• First on everyone's list is early neutering:
  • Limit area to eating and bedding area or to a crate while training behavior.
  • Wash new bedding, spray new furniture, etc with familiar scents.

Puppy Training is different than Territorial Marking

Puppy House Training is different than territorial marking. Puppies like small children have to urinate frequently like as soon as they wake up, after a romping activity, and after they eat or drink. They do not have the ability hold their urine like mature dogs and usually can only take a few steps before having to relieve themselves. When we rescued Bella at 8 weeks old, she was so small and had no real ability hold her urine. When she had to was right NOW. We took advice from a friend and used puppy p-pads while housetraining. I was skeptical at first, but the p-pads worked great. The puppy smells the scent in the pad that humans cannot smell so there are no offensive odors. Bella would wake up from a nap and go right to p-pads all the time. I placed the pads in close convenient places so there would be no problem for her to get to it in time. As she progressed the p-pad was only at the door. I took her outside regularly especially after playing and eating. The p-pads were a blessing at night or if I didn't get the message in time. Eventually within a few months, she didn't want to urinate inside the house at all. To this day, I have only witnessed a few accidents and both were my fault for not getting home in time after work. She learned early that she wanted to go outside to do her business and I praised her heavily when she did. She never marked the furniture or anywhere inside the house once she learned that outside urination was the cool thing to do.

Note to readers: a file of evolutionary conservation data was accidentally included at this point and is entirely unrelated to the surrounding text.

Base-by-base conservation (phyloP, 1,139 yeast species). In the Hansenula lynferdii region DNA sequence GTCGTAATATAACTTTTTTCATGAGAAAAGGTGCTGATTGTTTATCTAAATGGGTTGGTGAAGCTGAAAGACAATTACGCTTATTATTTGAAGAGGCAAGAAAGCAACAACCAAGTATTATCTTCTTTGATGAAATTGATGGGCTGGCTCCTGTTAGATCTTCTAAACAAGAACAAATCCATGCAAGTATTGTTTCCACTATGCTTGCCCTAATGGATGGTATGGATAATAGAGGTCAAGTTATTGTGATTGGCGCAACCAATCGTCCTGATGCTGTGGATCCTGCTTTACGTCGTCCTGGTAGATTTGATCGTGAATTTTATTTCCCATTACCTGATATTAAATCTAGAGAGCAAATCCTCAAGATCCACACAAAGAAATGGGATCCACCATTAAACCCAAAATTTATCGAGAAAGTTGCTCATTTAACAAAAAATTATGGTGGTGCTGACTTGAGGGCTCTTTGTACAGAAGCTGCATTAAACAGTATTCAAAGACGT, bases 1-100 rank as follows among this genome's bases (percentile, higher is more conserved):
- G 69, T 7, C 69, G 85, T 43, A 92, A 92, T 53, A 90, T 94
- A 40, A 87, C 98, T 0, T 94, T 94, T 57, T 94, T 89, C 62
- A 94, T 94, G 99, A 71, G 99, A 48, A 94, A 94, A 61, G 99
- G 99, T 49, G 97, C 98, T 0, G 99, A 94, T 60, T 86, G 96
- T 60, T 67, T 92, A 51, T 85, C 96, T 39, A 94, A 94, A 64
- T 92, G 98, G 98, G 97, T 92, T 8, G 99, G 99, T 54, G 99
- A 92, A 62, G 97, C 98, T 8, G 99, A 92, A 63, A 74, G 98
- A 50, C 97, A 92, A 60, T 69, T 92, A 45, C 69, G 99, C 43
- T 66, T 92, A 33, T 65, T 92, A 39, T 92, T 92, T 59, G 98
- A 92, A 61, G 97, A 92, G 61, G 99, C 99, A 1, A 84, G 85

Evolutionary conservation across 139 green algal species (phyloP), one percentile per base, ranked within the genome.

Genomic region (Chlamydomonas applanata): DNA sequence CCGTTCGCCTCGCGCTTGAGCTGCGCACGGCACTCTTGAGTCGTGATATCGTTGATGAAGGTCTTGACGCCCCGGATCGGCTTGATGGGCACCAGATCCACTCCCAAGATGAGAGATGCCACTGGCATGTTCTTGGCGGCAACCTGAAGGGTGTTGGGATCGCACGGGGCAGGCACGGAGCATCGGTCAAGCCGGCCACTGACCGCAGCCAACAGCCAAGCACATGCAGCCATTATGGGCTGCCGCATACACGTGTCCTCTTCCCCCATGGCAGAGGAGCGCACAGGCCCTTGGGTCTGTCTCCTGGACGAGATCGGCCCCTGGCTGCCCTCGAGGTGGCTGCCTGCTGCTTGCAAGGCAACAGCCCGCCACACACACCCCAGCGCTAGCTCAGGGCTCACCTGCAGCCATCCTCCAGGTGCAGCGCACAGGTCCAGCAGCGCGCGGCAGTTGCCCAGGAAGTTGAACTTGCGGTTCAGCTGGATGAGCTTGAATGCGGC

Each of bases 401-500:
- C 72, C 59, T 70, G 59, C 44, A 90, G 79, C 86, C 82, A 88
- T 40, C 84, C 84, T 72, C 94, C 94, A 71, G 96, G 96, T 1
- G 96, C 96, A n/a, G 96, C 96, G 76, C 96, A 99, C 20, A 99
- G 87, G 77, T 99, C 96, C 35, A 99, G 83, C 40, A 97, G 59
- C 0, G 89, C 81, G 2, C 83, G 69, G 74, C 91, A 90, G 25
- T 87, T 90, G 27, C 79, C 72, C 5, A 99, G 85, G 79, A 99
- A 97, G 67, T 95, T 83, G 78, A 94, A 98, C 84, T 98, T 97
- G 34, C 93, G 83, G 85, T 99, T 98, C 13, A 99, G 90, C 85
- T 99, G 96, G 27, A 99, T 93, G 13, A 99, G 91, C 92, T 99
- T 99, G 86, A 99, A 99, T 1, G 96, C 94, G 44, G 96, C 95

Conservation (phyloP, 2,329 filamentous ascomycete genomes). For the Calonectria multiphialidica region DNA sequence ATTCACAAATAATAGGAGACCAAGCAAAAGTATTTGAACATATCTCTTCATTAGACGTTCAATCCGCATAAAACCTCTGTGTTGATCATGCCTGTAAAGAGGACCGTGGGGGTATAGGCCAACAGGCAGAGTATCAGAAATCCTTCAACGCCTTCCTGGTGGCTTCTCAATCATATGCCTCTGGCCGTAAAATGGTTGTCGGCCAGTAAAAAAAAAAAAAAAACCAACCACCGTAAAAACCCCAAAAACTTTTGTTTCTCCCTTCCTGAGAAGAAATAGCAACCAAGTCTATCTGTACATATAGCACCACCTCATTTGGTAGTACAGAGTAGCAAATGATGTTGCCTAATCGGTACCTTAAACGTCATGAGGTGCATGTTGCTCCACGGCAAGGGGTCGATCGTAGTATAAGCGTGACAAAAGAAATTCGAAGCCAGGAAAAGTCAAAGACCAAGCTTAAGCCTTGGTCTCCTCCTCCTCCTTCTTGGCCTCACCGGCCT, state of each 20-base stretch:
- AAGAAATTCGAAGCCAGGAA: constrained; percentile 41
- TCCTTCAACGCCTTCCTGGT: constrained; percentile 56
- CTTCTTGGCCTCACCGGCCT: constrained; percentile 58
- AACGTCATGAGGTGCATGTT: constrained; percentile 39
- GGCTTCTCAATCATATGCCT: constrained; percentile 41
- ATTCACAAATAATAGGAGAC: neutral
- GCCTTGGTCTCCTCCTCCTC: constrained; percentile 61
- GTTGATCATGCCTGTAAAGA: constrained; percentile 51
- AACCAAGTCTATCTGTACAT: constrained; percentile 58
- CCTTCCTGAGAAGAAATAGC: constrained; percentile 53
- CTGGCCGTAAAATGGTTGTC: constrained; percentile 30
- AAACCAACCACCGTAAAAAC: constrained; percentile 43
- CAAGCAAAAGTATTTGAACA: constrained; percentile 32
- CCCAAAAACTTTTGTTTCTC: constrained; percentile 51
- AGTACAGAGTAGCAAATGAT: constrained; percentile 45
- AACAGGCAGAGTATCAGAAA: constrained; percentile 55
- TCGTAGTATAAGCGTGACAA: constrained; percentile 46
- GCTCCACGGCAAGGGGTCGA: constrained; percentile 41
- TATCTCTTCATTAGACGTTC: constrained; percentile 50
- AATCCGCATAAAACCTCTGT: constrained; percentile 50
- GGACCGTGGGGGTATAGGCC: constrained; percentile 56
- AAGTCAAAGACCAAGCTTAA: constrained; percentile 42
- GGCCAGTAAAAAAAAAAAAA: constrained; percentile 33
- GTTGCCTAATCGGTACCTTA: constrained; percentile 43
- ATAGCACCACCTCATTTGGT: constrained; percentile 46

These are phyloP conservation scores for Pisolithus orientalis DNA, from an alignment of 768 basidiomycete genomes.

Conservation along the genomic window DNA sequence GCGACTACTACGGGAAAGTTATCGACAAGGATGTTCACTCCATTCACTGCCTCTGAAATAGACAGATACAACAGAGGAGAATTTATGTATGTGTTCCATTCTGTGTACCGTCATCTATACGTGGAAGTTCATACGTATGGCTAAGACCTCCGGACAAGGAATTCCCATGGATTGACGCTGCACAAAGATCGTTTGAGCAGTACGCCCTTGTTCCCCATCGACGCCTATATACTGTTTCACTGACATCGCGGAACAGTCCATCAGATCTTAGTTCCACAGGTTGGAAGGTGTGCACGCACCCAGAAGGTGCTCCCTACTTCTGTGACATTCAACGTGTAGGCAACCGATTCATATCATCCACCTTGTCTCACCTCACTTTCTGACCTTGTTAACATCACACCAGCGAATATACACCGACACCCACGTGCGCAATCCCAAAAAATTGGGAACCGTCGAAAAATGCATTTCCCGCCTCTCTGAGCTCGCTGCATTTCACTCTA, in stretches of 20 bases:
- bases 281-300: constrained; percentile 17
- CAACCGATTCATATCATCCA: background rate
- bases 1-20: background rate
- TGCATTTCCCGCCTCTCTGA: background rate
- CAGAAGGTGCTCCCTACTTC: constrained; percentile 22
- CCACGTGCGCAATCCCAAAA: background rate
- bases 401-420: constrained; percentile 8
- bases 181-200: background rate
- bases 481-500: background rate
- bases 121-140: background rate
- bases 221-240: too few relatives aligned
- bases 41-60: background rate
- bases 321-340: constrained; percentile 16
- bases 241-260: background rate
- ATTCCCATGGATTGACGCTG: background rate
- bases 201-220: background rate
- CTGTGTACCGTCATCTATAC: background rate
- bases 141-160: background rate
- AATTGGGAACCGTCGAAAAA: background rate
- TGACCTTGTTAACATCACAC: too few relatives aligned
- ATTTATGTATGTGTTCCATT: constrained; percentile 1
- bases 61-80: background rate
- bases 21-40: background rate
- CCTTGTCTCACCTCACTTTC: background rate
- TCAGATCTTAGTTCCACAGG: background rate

Bella was only crated for a short time....she learned well from Emily

I learned from my big sister Emily that marking in the house is not an acceptable behavior.
I learned from my big sister Emily that marking in the house is not an acceptable behavior. | Source


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    • Golfgal profile image

      Golfgal 5 years ago from McKinney, Texas


    • Golfgal profile image

      Golfgal 5 years ago from McKinney, Texas

      Hi Cloverleaffarm, thanks for your comments. I personally do not like to confine either and Bella got very little crating, but when you have to leave the pups do not want to come home to a messy house for sure. We crated Bella in the car when she got to go along most of the time and she liked her crate, she felt safe in there. I used to know someone who had a wolf. Now we have coyotes running about here in Texas.

    • cloverleaffarm profile image

      Healing Herbalist 5 years ago from The Hamlet of Effingham

      Interesting hub, but I don't agree with crating. It's against the dogs natural instincts and doesn't understand it all. All dogs come from wolves. I worked with wolves for years, and seeing them, and then watching a dog interact, you can see where behaviors come from. They mark for many reasons, as you say, but crating is not the answer. Just my opinion of course.

    • Golfgal profile image

      Golfgal 5 years ago from McKinney, Texas

      Nice to meet you Barbara kay...Thanks for the visit. i am pleased that you enjoyed the hub and learned something new...mission accomplished!

    • Barbara Kay profile image

      Barbara Badder 5 years ago from USA

      I enjoyed reading this since there was good info I didn't know before.